Samsung 850 EVO 250GB 2.5″ SSD review
+ Simple look
+ Serious performance
+ 5 year warranty vouch for the reliability of the TLC V-NAND technology
- Still commands a premium pricing
The Samsung 850 EVO is by no means a new drive. It has been around for around two years by now, but it is still highly regarded as one of the fastest 2.5″ SATA SSDs you can buy now. We have here the 250GB variant which should offer just enough space for your OS, and some software that could benefit from the quick speeds of an SSD. Without further ado, let’s take a look at the SSD.
There really isn’t much to see from the packaging. I like that Samsung went with a more professional outlook instead of trying to attract gamers with garish graphics.
In fact, it was too professional in a sense, without any speed rating or specifications on the box, instead telling you to visit their website.
Open the box and slide out the tray inside, and you will find the SSD. On the other side of the tray is where you find an envelope with the software installer CD (we still do CDs nowadays?) as well as the installation guide and warranty information booklets.
The SSD itself features a professional look, with a sleek black aluminium enclosure devoid of any markings aside from the Samsung logo, an arrow pointing towards the connectors and a grey square.
Flipping it over reveals the model number, power rating as well as other miscellaneous barcodes. There is also the disclaimer that opening the enclosure will void the warranty but considering Samsung used a pentalobe screw here, not everyone would be able to open it anyway.
|Capacity||250GB (233GB usable)|
|Interface||SATA 3 6 Gbps|
|NAND Type||Samsung 128Gb TLC V-NAND|
|DRAM Cache||512MB LPDDR3|
Up to 540 MB/s
Up to 520 MB/s
|Dimensions||100 mm X 69.85 mm X 6.8 mm|
|Weight||< 55 gram|
|Included accessories||Software CD, installation guide, warranty information booklet|
The Samsung 850 EVO 250GB SSD is tested as a storage drive on Pokde’s new benchrig. I ran several synthetic SSD benchmarks and real-time transfer speed to determine the performance.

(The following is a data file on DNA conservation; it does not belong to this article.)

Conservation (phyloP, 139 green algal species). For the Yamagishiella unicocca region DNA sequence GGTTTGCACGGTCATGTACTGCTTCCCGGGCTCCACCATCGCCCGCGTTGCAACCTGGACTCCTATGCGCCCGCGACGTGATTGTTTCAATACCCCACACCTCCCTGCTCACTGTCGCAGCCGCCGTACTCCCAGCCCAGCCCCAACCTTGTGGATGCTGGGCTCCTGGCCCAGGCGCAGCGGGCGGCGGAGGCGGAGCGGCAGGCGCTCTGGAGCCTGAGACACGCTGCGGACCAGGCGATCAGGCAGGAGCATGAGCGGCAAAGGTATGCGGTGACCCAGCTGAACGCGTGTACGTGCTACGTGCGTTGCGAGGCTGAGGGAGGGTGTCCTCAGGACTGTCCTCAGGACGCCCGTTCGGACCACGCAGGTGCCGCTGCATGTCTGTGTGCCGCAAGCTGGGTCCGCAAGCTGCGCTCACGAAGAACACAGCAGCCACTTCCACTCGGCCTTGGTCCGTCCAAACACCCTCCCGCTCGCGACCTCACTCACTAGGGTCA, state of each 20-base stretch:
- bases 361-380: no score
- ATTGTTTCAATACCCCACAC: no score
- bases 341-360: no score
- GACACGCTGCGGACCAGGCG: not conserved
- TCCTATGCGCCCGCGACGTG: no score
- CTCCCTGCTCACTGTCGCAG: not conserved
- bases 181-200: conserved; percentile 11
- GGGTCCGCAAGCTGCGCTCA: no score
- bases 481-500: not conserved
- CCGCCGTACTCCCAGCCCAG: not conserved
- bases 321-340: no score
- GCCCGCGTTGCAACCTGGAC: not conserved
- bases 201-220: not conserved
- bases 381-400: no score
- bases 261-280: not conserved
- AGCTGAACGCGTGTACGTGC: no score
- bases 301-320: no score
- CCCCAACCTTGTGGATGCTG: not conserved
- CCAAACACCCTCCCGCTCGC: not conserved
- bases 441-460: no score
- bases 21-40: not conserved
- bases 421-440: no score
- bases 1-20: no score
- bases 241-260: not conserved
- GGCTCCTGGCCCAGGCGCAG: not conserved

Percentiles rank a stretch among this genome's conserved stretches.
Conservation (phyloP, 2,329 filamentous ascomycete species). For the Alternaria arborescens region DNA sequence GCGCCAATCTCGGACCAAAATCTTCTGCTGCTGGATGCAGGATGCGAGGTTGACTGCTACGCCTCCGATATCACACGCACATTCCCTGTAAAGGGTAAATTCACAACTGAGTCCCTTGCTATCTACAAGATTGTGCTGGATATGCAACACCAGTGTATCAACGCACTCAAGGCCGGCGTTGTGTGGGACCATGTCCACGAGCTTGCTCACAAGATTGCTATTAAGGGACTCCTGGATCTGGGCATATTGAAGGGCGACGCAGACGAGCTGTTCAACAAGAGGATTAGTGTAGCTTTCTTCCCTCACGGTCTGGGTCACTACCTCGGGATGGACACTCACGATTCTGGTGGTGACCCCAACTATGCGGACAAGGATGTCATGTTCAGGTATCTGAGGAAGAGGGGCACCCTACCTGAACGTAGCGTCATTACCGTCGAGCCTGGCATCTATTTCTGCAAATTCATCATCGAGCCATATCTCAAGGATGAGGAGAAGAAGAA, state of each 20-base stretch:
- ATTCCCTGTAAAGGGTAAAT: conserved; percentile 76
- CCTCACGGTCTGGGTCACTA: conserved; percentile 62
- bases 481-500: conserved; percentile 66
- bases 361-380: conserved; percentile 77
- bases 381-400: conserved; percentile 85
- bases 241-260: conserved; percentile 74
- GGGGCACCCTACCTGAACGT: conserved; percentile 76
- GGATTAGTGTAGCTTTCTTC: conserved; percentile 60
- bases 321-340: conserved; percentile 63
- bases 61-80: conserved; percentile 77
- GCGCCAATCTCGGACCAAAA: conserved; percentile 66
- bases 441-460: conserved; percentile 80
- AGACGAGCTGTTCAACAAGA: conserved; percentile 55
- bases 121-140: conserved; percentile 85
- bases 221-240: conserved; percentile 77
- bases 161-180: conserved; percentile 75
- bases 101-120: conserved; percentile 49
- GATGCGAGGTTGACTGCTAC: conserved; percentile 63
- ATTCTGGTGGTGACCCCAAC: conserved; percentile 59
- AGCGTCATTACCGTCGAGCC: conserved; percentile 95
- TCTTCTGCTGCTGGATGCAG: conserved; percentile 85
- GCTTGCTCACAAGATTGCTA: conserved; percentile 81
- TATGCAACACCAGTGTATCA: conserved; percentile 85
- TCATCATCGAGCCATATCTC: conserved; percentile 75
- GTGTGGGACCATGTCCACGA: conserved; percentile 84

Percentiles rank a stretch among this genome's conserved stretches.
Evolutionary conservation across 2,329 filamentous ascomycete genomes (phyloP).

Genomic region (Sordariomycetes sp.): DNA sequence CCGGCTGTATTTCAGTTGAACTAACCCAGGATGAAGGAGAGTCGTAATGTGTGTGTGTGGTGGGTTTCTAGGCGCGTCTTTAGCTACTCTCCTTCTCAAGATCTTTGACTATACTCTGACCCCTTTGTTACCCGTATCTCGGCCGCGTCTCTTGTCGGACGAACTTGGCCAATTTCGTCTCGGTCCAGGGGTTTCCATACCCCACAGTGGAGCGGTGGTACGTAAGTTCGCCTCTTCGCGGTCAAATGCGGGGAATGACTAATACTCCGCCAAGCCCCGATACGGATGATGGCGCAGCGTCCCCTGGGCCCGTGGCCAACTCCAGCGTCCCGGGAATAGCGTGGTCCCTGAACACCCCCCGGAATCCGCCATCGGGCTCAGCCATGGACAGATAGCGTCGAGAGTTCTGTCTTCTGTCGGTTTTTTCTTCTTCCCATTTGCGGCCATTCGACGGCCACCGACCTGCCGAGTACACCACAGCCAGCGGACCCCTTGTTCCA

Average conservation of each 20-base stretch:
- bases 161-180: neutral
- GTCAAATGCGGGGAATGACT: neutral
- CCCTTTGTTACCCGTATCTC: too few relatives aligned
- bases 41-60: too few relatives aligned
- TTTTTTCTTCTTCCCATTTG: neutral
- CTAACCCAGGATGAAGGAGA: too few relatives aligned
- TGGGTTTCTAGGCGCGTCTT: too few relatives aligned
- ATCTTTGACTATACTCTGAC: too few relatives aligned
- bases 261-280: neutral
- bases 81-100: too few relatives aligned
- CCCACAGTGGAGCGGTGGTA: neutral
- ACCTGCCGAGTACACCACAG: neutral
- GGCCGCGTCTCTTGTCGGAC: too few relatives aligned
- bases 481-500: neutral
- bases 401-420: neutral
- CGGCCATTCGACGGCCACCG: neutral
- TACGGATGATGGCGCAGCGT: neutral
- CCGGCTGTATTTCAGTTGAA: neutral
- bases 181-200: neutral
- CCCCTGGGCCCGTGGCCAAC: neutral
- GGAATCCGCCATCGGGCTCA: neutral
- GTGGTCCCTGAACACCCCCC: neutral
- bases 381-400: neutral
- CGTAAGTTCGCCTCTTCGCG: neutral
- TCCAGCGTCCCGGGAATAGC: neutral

|Processor||Intel Core i7-5820K|
|Memory||Avexir Blitz 16GB DDR4|
|Storage||Toshiba 1TB HDD|
|Power Supply||Cooler Master V850|
For the synthetic benchmarks section, we will be running Anvil Storage Utilities, AS SSD and our favorite, CrystalDiskMark Shizuku Edition.
Naturally, with the Samsung 850 EVO 250GB SSD being one of the fastest SSDs on the market, it blazes through CrystalDiskMark, with sequential speeds that exceed Samsung’s claims. The 4K read and writes are also faster than the Western Digital Blue SSD 1TB we have previously reviewed. This is quite surprising considering that bigger SSDs usually score more in these benchmarks with more NAND chips to improve parallelism which gives SSDs the speeds they have.
We see the speeds tamed a little in AS SSD as it uses a different algorithm and incompressible data. Still, the Samsung 850 EVO 250GB SSD remains the fastest 2.5″ SATA SSD we have tested. The numbers that are of most interest are the 4K read numbers, as higher 4K read scores usually translate to a snappier user experience. At 35 MB/s it can already match lower end NVMe SSDs, which is really impressive.
Anvil Storage Utilities takes it a step further and tests everything from the IOPS to the response time of the drives in each respective test. It does respectably well here, with a score of 4954.96 versus the Western Digital Blue SSD’s 4426.86. For a smaller SSD to beat a larger SSD is rare, unless there are massive differences in NAND technology or controller, which is probably what we are seeing when comparing these two drives.
Real world performance
A disclaimer in the real world performance benchmark is that the files were copied from a slower Apacer AS510S Pro II 256GB 2.5″ SATA SSD. I noted that it bottlenecks the performance, which definitely reduced the scores. Yep, it’s that fast that the read speeds on another SSD can actually bottleneck its write speeds.
Cost per GB
All that performance comes at a premium, with the Samsung 850 EVO 250GB SSD costing more per GB than most 2.5″ SATA SSDs out there. At RM1.836 per GB, it is still cheaper than the Plextor MP8EY 256GB PCIe NVMe SSD or the industrial-grade Transcend SSD510K 128GB SSD but it is still far from affordable in comparison with the other SSDs in the market.
The Samsung 850 EVO family may not be offer the best value per GB out there, but looking at the performance figures, this is definitely the drive to get if you want snappy performance without moving up the ranks to a PCIe NVMe SSD. The cheapest Samsung 850 EVO 250GB I found on Lazada was going for RM459, pricier than certain planar MLC NAND drives. For the price, the Samsung 850 EVO 250GB is definitely worthy of a Silver Pokdeward. If only it didn’t command such a premium for the performance it offered…
We would like to thank our sponsors for our very own benchmarking rig – The PokdeRig. These companies believe in us and put their trust into what we do. They deserve all the love in the world!